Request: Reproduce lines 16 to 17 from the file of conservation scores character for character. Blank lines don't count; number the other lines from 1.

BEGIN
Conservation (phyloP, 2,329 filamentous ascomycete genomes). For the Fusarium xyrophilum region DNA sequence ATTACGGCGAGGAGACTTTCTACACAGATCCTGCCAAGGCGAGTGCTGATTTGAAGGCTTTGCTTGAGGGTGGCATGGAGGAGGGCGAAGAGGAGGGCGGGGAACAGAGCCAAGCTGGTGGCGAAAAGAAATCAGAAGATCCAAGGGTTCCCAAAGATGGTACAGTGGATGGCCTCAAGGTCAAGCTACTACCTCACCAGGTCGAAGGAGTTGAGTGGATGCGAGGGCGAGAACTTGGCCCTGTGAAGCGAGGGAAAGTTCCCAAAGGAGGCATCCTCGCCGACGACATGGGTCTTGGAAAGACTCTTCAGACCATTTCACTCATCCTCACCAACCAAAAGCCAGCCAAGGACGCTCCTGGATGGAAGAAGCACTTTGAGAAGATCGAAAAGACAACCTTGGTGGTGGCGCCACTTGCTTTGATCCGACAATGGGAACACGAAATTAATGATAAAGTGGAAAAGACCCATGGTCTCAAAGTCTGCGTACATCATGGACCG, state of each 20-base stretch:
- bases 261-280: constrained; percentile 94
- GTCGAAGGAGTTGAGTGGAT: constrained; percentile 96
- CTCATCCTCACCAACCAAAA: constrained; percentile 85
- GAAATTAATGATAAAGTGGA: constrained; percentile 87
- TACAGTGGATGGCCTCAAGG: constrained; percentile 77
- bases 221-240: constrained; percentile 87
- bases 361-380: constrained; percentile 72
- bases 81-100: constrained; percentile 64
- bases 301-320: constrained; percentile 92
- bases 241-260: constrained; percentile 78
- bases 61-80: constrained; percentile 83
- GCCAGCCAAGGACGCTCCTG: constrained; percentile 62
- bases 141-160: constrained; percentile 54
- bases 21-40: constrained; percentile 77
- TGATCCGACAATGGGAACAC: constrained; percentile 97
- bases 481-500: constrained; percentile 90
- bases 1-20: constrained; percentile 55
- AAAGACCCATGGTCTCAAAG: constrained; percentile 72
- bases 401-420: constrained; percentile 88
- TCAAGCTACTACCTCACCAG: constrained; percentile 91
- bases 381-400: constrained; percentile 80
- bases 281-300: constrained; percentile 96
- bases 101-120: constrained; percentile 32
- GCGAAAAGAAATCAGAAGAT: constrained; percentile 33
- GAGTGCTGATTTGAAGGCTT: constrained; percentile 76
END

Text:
- TGATCCGACAATGGGAACAC: constrained; percentile 97
- bases 481-500: constrained; percentile 90